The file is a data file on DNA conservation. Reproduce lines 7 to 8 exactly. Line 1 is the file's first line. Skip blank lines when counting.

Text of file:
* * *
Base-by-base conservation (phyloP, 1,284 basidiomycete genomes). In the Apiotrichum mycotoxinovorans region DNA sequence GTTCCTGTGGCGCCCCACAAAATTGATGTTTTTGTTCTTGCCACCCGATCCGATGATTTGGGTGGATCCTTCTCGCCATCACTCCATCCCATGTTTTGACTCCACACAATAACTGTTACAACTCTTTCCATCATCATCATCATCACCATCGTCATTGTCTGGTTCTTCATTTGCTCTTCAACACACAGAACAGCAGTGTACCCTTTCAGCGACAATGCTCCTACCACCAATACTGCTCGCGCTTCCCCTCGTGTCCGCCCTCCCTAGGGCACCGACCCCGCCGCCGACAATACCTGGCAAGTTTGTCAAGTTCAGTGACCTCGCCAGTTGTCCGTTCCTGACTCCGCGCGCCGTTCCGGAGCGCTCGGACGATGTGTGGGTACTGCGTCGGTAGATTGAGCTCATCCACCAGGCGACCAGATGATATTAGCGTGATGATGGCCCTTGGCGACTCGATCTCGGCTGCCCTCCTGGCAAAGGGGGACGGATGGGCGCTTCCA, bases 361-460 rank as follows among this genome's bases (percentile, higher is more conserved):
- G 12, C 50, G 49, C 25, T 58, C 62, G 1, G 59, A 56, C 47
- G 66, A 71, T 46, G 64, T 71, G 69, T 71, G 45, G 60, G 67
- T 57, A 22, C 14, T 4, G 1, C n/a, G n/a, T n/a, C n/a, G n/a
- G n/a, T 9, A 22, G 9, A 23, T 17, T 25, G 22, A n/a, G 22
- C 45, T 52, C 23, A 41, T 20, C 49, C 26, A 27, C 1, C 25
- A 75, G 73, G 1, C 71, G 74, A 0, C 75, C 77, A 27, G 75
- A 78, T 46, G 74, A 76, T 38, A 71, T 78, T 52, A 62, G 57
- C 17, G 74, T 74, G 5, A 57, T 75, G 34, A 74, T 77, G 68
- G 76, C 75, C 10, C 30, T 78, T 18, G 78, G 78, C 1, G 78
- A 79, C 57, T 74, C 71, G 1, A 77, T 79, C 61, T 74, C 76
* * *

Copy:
- A 75, G 73, G 1, C 71, G 74, A 0, C 75, C 77, A 27, G 75
- A 78, T 46, G 74, A 76, T 38, A 71, T 78, T 52, A 62, G 57